It Took a Pandemic to Make Me Acknowledge My Burnout

Allison Fleck
2 min readNov 1, 2020

I have been actively avoiding burnout for about 30 years.

From straight A grades in high school, finishing a college degree in three years, followed by an extremely demanding job, three kids, career change, and business purchase, I have managed to continuously plow forward.

Without pausing for a break and pursuing one extreme demand after another, I have been able to skirt burnout by keeping my head down.

The pandemic changed the dynamic.

The week before the pandemic started:

I worked 65 hours.

I drove 18 hours getting kids to and from activities.

I used 9 hours to complete freelance assignments.

I spent 8 hours attending kid activities.

I devoted 7 hours to studying for a professional exam.

These activities accounted for 107 hours out of a week composed of 168 hours. That’s over 63% of my time accounted for.

And this was a typical week, not an outlier.

Note that these times do not include time for eating meals (let alone preparing them), sleeping, paying bills, or other things required for general existence.

Pre-pandemic life was hard, but it didn’t feel unmanageable (most days). I had been keeping up this pace for most of my life.

But starting in mid-March when all of the extraneous activities were suddenly stopped and life slowed down to a crawl, I realized that I was exhausted.

I was mentally, physically, and emotionally exhausted.

Early on I reveled in the opportunity to spend time with my kids, make home-cooked meals, and achieve my lifelong dream of learning to juggle.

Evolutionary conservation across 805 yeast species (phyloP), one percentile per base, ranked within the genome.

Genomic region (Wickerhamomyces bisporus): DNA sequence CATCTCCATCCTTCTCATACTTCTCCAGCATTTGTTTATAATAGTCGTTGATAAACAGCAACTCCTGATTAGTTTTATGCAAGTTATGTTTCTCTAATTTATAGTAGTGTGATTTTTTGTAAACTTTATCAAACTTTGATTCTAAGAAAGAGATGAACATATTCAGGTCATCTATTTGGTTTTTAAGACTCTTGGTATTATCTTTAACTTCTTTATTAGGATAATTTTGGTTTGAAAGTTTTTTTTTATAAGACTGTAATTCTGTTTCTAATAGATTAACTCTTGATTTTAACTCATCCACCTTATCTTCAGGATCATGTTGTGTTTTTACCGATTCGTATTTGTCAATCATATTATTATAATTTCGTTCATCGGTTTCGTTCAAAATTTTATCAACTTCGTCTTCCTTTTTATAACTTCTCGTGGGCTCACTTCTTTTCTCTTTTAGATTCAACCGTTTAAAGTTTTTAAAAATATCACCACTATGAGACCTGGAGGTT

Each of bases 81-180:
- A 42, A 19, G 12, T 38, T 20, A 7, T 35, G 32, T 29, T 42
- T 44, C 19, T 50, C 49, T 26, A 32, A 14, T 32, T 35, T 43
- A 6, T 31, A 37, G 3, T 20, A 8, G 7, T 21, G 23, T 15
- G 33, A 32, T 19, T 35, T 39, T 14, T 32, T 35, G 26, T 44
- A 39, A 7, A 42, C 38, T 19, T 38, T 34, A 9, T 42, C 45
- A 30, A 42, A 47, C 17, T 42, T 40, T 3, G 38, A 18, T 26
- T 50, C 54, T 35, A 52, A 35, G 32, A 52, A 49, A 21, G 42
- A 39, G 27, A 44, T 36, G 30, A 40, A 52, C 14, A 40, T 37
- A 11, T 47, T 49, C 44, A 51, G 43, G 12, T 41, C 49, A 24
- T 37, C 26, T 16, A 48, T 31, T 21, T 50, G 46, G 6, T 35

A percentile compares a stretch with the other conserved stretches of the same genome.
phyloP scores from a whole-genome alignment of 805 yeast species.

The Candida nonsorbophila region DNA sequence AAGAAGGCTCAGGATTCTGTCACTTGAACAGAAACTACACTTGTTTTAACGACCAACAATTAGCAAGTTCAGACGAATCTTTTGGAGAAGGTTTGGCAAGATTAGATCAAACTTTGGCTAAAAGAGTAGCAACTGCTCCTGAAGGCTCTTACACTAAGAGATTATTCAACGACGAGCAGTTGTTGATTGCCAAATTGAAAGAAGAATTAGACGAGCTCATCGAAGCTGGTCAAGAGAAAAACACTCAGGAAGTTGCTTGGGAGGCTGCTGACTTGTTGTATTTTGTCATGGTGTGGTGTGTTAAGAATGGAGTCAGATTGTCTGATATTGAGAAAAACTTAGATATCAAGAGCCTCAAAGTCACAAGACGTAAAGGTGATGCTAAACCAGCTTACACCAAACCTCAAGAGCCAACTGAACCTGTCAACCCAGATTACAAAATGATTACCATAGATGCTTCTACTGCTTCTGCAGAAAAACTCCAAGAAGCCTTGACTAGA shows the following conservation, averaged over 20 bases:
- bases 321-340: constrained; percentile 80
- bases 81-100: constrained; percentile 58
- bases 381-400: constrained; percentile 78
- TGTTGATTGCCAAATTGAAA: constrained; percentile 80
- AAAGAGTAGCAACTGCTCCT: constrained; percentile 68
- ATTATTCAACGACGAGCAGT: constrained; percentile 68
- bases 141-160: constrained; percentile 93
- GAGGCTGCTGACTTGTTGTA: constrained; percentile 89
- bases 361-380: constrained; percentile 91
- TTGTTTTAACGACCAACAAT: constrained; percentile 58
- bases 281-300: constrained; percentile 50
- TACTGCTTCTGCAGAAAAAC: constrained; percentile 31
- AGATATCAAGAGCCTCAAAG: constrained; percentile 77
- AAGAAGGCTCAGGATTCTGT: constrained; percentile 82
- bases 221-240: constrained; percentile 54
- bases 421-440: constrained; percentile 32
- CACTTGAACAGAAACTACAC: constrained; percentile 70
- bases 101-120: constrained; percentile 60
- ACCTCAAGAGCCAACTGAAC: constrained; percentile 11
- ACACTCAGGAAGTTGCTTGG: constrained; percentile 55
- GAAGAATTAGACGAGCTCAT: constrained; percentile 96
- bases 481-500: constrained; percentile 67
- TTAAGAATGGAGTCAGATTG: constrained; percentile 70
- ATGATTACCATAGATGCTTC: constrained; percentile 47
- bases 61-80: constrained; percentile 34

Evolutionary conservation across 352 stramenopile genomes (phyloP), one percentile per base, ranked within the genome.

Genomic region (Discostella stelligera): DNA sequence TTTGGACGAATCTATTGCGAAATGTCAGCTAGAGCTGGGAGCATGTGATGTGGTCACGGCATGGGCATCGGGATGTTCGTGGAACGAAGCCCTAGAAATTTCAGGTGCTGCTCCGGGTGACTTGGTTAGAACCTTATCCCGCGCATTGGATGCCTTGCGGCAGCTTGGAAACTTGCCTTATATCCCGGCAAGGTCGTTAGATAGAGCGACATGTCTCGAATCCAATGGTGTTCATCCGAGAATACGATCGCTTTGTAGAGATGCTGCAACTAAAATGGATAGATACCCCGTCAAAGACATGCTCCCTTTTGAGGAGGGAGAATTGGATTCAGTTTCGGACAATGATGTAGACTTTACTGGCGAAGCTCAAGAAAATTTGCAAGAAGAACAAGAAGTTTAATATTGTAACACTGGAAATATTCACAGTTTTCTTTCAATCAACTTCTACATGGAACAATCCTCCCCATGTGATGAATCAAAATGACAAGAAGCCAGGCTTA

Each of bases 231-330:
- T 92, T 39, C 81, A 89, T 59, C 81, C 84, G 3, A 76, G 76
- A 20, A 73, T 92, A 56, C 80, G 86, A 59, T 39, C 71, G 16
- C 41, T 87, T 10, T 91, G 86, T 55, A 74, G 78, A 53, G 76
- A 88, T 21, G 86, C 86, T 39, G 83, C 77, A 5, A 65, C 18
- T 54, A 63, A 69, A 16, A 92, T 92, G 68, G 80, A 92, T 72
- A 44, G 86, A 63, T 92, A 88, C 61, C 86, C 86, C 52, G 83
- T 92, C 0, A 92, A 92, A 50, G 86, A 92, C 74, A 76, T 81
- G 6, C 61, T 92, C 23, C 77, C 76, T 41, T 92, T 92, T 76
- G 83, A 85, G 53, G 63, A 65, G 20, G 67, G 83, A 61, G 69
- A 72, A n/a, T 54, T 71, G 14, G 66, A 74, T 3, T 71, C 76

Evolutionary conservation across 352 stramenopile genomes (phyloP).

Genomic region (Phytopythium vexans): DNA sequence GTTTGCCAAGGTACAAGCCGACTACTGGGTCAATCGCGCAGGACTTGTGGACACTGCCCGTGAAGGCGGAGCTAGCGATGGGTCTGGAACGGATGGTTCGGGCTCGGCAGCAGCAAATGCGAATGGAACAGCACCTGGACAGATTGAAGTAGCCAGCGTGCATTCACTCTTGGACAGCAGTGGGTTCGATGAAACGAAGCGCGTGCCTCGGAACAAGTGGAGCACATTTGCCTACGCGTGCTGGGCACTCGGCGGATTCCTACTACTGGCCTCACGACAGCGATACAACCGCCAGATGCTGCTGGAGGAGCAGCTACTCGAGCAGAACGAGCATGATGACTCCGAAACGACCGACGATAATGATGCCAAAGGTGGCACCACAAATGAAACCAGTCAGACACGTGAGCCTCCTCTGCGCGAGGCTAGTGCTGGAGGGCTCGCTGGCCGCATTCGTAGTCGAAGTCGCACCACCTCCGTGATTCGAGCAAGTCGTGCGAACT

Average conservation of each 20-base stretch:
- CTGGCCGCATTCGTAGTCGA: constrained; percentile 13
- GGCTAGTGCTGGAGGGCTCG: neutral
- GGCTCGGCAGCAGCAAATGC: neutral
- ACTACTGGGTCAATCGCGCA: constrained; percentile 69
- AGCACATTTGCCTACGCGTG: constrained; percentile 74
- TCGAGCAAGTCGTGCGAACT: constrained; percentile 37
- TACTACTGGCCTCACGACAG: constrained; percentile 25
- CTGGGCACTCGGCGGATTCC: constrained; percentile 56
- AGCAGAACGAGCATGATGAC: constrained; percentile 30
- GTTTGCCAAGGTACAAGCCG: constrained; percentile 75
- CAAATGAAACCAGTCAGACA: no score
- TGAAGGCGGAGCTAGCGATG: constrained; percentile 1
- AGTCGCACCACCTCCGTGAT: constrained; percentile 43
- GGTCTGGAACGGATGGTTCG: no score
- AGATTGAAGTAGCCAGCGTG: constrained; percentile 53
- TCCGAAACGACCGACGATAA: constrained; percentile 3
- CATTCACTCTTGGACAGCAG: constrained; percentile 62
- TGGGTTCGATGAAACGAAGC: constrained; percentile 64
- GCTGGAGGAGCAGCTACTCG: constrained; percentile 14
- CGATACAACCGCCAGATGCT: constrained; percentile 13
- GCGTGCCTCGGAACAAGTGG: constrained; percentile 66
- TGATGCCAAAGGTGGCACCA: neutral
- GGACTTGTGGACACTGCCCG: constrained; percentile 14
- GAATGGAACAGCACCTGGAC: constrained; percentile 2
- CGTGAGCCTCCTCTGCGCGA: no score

I joined in the standard pandemic activities: I worked more, I made bread, and I did puzzles.

Those things lasted for the first few minutes and allowed me to keep up a breakneck mental pace.

Then I stopped. I started binge-watching Netflix. I stopped baking bread. I acknowledged that my pace was unsustainable.

As the months have dragged on and life still shows very little signs of returning to normal, I’m trying to get moving again.

I’ve signed up for classes that I do not complete.

I’ve registered for fitness programs that I barely begin.

I can’t make it through binge-watching sessions without multitasking on my phone.

I’m burned out. I probably have been for a long time, but I’m not sure how to get started again.

I’ve never taken time to stop and evaluate where I’m at before, and I probably should have.

For now, I’m focusing on the little victories.

And I think I’ll make some bread today.

Allison Fleck

Data analyst and life analyst. Proud maker of mistakes. A big fan of learning lessons the hard way.